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  • Designing data models for DOMS
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Basic concepts

Primitive elements of DOMS data

All data in DOMS is organised in objects. One object may be used to describe all aspects of some entity you wish to describe in DOMS.

Data in an objects is organised in datastreams. A datastream may be a block of XML or a reference to an external binary stream.

Objects may refer to other objects using relations. A relation is a named link from one object to another.

Formal definitions of DOMS data

DOMS described the structure of objects using formal definitions of what objects contain, and how they relate to each other.

Each object subscribes to one or more content models. A content model describes the datastreams of an object, defining allowed mimetypes and XML schemas for the xml datastreams, and also defining valid and required relations using a subset of OWL Lite. A content model also describes how objects of this type may be grouped with other objects to present a named view.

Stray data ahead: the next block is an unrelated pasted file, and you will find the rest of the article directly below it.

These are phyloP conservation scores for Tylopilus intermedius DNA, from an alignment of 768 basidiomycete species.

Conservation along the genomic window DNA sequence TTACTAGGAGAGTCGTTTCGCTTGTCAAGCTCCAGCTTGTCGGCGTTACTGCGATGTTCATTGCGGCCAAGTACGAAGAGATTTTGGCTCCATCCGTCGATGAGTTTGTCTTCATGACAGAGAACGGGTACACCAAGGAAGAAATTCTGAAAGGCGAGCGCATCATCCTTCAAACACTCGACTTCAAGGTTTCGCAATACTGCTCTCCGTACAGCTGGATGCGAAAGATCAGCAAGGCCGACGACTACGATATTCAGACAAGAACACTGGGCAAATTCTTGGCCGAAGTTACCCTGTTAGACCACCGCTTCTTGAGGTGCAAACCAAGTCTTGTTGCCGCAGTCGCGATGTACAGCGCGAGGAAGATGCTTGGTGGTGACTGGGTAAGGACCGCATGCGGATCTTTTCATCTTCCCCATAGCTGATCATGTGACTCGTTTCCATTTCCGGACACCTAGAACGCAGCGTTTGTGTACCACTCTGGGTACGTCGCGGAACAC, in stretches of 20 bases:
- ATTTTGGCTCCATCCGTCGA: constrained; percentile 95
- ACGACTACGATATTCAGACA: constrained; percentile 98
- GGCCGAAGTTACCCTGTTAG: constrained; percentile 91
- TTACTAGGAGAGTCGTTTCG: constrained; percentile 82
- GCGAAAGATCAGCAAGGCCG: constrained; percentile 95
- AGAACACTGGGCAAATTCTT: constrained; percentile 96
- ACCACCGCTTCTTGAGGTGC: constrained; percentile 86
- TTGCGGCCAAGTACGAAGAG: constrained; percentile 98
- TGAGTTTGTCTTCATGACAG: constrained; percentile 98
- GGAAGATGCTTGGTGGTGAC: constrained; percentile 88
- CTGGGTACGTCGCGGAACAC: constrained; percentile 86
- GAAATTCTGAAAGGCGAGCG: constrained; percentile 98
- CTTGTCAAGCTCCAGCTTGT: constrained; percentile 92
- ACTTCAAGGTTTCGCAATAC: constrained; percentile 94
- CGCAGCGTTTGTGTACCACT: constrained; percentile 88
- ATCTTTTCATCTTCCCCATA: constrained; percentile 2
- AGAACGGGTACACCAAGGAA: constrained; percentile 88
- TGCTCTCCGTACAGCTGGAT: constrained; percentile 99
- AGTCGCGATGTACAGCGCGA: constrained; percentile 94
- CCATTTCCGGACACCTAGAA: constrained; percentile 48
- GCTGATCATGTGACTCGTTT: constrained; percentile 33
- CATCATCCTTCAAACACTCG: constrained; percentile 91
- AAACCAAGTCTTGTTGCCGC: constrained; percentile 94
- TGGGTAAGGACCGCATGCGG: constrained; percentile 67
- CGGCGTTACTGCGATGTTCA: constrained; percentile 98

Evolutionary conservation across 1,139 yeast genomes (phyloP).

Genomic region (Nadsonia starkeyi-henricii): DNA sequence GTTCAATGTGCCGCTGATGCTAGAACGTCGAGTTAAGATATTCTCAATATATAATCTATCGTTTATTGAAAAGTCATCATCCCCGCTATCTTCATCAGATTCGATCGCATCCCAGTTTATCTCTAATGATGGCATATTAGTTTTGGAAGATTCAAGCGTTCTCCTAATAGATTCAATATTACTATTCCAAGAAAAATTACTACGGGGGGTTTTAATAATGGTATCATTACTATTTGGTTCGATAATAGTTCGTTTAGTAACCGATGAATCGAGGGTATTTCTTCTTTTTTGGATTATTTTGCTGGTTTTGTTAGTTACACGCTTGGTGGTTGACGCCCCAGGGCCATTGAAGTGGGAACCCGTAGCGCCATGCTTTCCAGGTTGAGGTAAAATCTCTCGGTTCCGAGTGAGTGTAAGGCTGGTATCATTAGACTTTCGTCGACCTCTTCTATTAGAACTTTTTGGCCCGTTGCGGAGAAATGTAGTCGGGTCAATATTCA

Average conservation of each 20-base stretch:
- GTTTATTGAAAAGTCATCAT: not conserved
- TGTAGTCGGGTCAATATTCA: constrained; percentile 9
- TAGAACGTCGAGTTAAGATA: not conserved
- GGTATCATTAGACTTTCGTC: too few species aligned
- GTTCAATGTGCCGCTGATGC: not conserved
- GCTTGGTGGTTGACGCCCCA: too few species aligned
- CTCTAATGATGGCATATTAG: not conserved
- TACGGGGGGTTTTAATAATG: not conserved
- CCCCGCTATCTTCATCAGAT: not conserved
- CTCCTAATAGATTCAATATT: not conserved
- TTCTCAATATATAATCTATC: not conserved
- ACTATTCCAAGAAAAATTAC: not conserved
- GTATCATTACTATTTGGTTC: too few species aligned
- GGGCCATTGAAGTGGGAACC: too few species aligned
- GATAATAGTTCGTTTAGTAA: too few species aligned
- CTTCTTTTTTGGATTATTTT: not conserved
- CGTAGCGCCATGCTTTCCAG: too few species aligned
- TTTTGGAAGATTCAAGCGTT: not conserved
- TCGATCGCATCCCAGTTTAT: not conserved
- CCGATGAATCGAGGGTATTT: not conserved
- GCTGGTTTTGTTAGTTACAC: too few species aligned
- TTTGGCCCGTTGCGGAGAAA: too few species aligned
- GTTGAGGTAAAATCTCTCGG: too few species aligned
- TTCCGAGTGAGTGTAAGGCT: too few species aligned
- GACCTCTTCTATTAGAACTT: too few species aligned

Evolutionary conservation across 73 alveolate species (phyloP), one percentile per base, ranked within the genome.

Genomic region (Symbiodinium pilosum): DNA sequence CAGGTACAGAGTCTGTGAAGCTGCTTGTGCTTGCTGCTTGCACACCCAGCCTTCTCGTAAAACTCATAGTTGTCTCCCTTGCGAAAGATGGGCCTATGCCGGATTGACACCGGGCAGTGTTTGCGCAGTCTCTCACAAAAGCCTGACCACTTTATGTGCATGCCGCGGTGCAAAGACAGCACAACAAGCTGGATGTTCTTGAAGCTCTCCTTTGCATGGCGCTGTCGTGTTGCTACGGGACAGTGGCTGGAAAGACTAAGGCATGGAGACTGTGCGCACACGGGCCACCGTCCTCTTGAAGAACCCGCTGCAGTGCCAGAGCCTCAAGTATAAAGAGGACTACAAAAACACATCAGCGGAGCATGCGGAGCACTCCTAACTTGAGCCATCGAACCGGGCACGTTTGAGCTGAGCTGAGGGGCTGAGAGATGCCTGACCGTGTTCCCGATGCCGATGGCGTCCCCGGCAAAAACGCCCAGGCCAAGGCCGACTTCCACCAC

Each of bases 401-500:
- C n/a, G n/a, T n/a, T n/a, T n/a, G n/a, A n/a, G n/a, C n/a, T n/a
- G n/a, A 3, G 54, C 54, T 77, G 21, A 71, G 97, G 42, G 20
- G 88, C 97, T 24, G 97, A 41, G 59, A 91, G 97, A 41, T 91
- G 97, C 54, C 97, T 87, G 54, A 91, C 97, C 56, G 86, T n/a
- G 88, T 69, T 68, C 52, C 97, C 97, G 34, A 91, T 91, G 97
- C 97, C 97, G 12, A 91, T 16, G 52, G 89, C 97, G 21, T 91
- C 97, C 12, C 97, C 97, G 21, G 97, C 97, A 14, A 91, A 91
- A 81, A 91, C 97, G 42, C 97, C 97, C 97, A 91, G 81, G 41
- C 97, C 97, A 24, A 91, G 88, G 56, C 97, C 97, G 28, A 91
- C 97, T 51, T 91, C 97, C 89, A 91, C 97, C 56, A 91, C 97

A set of content models describing the different allowed objects for a collection is called a data model.

DOMS enforces that objects are valid for specific content models. Each object maintains a state. Validity is only enforced for objects that have the state active. This allows you to build partial objects in the state inactive, and then publishing them (marking them as active) once they are complete and valid.

Structure of DOMS data

Relations that define special properties of objects in DOMS

Every object should have at least one relation with the name "http://doms.statsbiblioteket.dk/relations/default/0/1/#isPartOfCollection" to a collection object with the content model "doms:ContentModel_Collection". This relation defines what collections the object is part of.

Every object should have exactly one relation with the name "http://doms.statsbiblioteket.dk/relations/default/0/1/#hasLicense" to a license object with the content model "doms:ContentModel_License". This relation should be duplicated by each object having a POLICY datastream that refers to the LICENSE datastream of the same object by URL.

If an object has a relation "http://doms.statsbiblioteket.dk/relations/default/0/1/#isTemplateFor" to a content model, this defines that it is a template object for that content model. Template objects are prototypes, used to clone to generate new objects.

If a content model has a relation "http://ecm.sourceforge.net/relations/0/2/#extendsModel" it means that objects subscribing to this content model also subscribe to the content model referred to. Due to limitations in Fedora, it is still necessary, however, to mention both content models in subscribing objects, and this relation must therefore be considered unsupported.

Special objects in DOMS

Collection objects are objects of content model "doms:ContentModel_Collection". They contain any data about a collection.